Taboo Production in a Cat and Mouse Game

Karynn Ikeda, English 118, Creative Nonfiction in Electronic Environments, Brown University, 2007, Brown University

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Leading the reader along in a narrative striptease, Tom Wolfe slowly pulls back the layers of Carol Doda in “The Put-Together Girl.”  In the opening paragraphs, Wolfe holds back any description of Carol herself, so that the reader may hone in on her most prominent factor: her breasts.  What follows is not a literal description of their magnificence but a few vignettes of reactions to them.  From these reactions, the reader can infer her breasts’ extraordinary quality.  However, Wolfe does not merely settle on innuendo.  He forces the reader to engage the taboo of the naked breast head-on and describes her breasts with great attention:

Carol Doda’s breast are up there the way one imagines Electra’s should have been, two incredible mammiform protrusions, no mere pliable mass of feminine tissues and fats there but living arterial sculpture—viscera spigot—great blown-up aureate morning-glories. (75)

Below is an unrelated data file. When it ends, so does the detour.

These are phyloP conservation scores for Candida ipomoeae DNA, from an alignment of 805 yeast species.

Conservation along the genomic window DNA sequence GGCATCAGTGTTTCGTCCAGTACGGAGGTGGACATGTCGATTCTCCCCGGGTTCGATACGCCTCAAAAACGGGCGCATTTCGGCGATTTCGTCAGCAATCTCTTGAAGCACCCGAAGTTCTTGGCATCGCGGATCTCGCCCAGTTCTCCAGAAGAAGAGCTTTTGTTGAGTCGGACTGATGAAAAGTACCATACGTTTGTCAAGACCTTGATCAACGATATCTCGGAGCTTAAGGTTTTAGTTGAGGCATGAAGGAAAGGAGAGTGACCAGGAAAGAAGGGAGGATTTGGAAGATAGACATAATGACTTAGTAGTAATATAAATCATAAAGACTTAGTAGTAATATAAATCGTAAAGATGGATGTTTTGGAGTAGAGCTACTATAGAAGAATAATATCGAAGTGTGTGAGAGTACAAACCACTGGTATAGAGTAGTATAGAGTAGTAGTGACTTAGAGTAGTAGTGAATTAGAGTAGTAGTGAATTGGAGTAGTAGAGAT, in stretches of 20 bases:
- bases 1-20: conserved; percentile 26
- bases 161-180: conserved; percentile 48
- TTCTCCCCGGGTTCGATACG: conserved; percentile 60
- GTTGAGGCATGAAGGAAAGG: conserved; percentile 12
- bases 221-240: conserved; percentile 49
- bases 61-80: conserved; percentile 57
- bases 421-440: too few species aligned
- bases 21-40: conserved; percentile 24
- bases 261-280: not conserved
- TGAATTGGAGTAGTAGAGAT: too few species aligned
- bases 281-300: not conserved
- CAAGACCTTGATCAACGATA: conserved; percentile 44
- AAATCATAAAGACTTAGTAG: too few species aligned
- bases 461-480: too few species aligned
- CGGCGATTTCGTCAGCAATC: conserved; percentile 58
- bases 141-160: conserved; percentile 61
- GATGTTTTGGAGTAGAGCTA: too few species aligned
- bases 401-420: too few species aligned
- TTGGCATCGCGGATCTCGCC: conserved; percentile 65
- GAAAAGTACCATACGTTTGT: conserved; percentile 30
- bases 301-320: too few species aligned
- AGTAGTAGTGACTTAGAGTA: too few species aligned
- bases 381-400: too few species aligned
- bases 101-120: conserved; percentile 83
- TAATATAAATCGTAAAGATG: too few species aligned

This depiction dwarfs description of any other body part—the eyes, lips, and arms mashed into a single sentence.  Wolfe boldly exposes what society shuns behind layers of clothing. 

However, unlike his characters who are voyeuristic, Wolfe does not sexualize Carol’s breasts; he gives them an aesthetic quality, calling them a “living arterial structure.”  He mocks the spectacle of exhibitionism and its reception through voyeurism, describing the interaction of the two as an “animated cartoon” (75).  Although society may be inclined to place the horror of the topless girl exclusively on the stripper herself, Wolfe shows that much of the horror is also contingent upon those who watch and how they reflect the image through their actions.  The interaction of the voyeur and the exhibitionist create the taboo together.  Wolfe captures their joint participation in the production of cultural taboo in a final scene:

She walks about the stage, then winds her way through the tables, then back to the stage, where she strikes a cheesecake pose, lying down with her legs curled up and her breasts pointing straight up, like vanilla sundaes, not mushing off to the side the way most girls’ would, but sitting straight up, and then another topless girl comes out and takes a picture of her with a Polaroid camera—flash!—the flash catches all the craning Hard Worsted faces in an instant, the 6 a.m. Russian Hill specters sitting here, anointed, goggled. [79]

Then scene begins with the exhibitionist and ends with the voyeurs.  In doing so, Wolfe does not allow these watchers to fade into the background, forgotten in the wake of the exhibitionist.  Instead he turns the camera on them, caught guilty in the act, and frames their role for all to see.


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Last modified 8 March 2006